Describing the peculiarities of the chairmen who introduced him, he mentioned one of them who said: "Ladies and gentlemen, next week we will have in our course the most famous magician there is in the world, and the week after, I am happy to say, we shall be honored by the presence of a great opera-singer, a wonderful artist. For this evening it is my pleasure to introduce to you that distinguished English journalist Mr. Edwin Arnold." Mr. Arnold began his lecture with a vigorous denial that he was Edwin Arnold, whom I judged he did not consider in his class.
Mr. Arnold received in New York and in the larger cities which he visited the highest social attention from the leading families. I met him several times and found that he never could be reconciled to our two most famous dishes--terrapin and canvasback duck--the duck nearly raw. He said indignantly to one hostess, who chided him for his neglect of the canvasback: "Madam, when your ancestors left England two hundred and fifty years ago, the English of that time were accustomed to eat their meat raw; now they cook it." To which the lady answered: "I am not familiar with the customs of my ancestors, but I know that I pay my chef, who cooked the duck, three hundred dollars a month."
We were all very fond of Thackeray. He did not have the general popularity of Charles Dickens, nor did he possess Dickens's dramatic power, but he had a large and enthusiastic following among our people. It was an intellectual treat and revelation to listen to him. That wonderful head of his seemed to be an enormous and perennial fountain of wit and wisdom.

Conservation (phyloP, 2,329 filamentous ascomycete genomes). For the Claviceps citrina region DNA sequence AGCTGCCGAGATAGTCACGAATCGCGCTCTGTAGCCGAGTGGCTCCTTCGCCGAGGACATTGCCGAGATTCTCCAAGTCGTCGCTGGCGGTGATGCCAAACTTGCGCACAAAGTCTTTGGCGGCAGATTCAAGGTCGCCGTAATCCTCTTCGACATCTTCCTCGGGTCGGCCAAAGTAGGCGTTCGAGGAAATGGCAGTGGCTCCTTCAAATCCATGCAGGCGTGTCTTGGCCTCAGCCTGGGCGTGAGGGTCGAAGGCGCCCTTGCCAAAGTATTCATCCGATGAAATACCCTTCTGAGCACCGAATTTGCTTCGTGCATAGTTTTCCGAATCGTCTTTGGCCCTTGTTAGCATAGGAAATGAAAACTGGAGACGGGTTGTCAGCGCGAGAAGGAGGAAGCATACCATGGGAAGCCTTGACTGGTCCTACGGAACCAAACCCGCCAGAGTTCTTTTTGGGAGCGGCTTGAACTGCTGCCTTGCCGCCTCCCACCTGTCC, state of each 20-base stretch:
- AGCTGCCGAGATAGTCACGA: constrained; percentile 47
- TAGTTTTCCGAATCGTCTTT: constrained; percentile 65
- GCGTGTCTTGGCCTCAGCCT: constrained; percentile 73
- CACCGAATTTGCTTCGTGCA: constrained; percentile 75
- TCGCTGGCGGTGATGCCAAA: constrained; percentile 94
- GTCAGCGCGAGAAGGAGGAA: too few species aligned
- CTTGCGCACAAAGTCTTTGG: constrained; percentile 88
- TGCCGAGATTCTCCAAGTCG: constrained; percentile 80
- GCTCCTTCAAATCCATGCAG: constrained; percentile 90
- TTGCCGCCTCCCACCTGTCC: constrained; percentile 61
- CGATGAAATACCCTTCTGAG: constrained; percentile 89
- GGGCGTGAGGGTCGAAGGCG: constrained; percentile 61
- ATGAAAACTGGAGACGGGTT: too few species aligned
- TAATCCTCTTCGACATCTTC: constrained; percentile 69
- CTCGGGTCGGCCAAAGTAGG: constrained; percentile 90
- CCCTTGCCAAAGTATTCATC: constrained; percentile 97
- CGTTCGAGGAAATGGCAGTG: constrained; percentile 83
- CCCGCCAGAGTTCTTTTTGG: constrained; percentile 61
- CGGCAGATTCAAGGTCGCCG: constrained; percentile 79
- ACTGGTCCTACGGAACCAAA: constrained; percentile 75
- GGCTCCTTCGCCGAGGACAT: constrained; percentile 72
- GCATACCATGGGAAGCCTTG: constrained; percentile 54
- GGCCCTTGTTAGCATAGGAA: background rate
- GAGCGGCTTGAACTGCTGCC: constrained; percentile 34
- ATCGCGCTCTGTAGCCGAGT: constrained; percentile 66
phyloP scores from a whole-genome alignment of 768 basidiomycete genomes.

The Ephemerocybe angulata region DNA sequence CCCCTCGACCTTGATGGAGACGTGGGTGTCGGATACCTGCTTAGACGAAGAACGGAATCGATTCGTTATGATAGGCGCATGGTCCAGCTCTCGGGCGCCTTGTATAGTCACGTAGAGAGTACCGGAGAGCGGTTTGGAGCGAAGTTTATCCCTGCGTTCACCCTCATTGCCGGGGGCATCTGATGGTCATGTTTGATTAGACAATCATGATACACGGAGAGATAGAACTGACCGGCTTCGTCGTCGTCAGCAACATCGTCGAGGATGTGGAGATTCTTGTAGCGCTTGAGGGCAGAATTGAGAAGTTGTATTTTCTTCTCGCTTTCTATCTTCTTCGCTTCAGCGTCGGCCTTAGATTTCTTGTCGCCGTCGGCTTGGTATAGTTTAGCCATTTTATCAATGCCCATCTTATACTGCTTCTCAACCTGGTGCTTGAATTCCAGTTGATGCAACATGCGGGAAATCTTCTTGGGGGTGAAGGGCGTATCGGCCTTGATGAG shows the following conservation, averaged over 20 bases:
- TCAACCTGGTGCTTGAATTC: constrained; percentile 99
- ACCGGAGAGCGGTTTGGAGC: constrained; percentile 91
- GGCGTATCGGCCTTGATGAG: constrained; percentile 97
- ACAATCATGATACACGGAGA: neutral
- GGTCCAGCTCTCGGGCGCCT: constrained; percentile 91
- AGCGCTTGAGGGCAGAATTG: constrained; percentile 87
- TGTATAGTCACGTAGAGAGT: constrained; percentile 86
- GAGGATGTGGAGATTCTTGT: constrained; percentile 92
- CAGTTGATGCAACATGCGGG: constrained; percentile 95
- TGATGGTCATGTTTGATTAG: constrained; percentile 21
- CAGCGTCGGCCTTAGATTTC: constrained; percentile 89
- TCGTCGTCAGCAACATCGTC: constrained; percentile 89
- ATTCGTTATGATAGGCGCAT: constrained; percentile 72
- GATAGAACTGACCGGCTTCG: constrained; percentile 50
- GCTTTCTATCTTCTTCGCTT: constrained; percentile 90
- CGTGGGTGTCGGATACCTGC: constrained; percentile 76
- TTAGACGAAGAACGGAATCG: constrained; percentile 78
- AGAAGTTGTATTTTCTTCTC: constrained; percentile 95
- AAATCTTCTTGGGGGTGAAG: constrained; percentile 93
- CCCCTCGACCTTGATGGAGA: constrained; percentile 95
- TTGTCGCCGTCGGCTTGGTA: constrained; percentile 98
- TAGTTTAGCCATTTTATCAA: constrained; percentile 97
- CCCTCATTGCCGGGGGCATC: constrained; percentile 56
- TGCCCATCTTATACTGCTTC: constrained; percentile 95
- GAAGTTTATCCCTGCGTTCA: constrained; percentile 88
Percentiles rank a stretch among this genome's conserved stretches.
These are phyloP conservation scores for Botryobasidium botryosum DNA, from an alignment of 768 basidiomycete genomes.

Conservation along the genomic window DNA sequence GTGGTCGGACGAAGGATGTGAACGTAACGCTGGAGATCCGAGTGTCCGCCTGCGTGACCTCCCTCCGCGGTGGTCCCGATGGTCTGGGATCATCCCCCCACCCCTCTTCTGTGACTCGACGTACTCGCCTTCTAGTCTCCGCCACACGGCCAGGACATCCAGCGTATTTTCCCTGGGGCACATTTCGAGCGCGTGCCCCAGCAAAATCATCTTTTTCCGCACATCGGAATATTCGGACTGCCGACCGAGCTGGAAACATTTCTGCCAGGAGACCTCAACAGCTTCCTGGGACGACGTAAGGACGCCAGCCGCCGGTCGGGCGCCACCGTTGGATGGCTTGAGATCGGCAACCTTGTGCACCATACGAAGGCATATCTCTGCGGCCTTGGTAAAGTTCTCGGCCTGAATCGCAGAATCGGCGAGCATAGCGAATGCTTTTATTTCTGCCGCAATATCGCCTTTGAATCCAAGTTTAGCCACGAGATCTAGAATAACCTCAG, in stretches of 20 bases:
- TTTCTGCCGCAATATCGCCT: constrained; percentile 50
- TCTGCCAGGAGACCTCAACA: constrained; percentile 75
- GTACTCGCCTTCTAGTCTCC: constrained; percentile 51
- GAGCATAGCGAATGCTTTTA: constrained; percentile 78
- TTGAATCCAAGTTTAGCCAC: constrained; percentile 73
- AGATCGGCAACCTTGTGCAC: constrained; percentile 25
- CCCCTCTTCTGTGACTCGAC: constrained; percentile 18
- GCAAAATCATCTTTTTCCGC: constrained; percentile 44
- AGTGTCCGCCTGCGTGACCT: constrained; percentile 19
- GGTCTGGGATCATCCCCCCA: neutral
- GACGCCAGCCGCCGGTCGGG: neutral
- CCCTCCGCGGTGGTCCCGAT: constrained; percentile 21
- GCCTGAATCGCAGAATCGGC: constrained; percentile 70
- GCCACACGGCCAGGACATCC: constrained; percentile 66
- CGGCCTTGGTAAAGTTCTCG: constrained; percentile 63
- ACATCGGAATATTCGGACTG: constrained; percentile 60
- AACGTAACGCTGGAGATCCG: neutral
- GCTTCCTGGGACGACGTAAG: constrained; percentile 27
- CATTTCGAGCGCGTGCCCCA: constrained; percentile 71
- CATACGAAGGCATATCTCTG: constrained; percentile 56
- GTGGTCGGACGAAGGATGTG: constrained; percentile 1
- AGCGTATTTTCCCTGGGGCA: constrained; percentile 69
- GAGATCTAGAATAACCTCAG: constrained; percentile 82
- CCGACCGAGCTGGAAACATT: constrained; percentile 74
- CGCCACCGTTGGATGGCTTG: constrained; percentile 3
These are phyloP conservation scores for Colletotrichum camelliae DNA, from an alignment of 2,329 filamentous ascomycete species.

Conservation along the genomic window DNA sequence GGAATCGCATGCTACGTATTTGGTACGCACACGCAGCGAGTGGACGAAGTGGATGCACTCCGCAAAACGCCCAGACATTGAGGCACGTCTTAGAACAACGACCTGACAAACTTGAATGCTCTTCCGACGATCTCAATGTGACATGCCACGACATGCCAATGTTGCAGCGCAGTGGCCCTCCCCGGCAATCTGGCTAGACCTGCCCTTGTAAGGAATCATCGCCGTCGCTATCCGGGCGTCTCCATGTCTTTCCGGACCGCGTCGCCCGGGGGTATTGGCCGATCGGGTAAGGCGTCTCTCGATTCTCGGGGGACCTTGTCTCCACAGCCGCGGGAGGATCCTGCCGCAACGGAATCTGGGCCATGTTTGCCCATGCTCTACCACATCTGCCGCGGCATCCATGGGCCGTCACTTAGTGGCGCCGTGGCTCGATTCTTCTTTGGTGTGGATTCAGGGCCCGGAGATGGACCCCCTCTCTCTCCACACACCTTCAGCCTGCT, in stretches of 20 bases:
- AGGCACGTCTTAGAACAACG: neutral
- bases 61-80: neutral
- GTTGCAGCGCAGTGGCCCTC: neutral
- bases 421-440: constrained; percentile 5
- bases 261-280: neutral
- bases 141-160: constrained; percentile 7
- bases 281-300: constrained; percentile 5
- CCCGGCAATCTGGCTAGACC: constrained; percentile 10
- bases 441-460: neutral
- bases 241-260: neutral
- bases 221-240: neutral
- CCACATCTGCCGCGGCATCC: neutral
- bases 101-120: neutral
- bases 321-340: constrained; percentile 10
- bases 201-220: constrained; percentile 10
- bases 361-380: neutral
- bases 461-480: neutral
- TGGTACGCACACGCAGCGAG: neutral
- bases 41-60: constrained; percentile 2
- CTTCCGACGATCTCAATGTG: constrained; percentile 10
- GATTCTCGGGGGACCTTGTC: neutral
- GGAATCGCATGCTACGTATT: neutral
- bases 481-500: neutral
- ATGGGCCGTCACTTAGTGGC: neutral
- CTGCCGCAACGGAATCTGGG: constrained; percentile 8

They had a good story of him at the Century Club, which is our Athenaeum, that when taken there after a lecture by his friends they gave him the usual Centurion supper of those days: saddlerock oysters. The saddlerock of that time was nearly as large as a dinner-plate. Thackeray said to his host: "What do I do with this animal?"
The host answered: "We Americans swallow them whole."
Thackeray, always equal to the demand of American hospitality, closed his eyes and swallowed the oyster, and the oyster went down. When he had recovered he remarked: "I feel as if I had swallowed a live baby."
We have been excited at different times to an absorbing extent by the stories of explorers. None were more generally read than the adventures of the famous missionary, David Livingstone, in Africa. When Livingstone was lost the whole world saluted Henry M. Stanley as he started upon his famous journey to find him. Stanley's adventures, his perils and escapes, had their final success in finding Livingstone. The story enraptured and thrilled every one. The British Government knighted him, and when he returned to the United States he was Sir Henry Stanley. He was accompanied by his wife, a beautiful and accomplished woman, and received with open arms.
I met Sir Henry many times at private and public entertainments and found him always most interesting. The Lotos Club gave him one of its most famous dinners, famous to those invited and to those who spoke.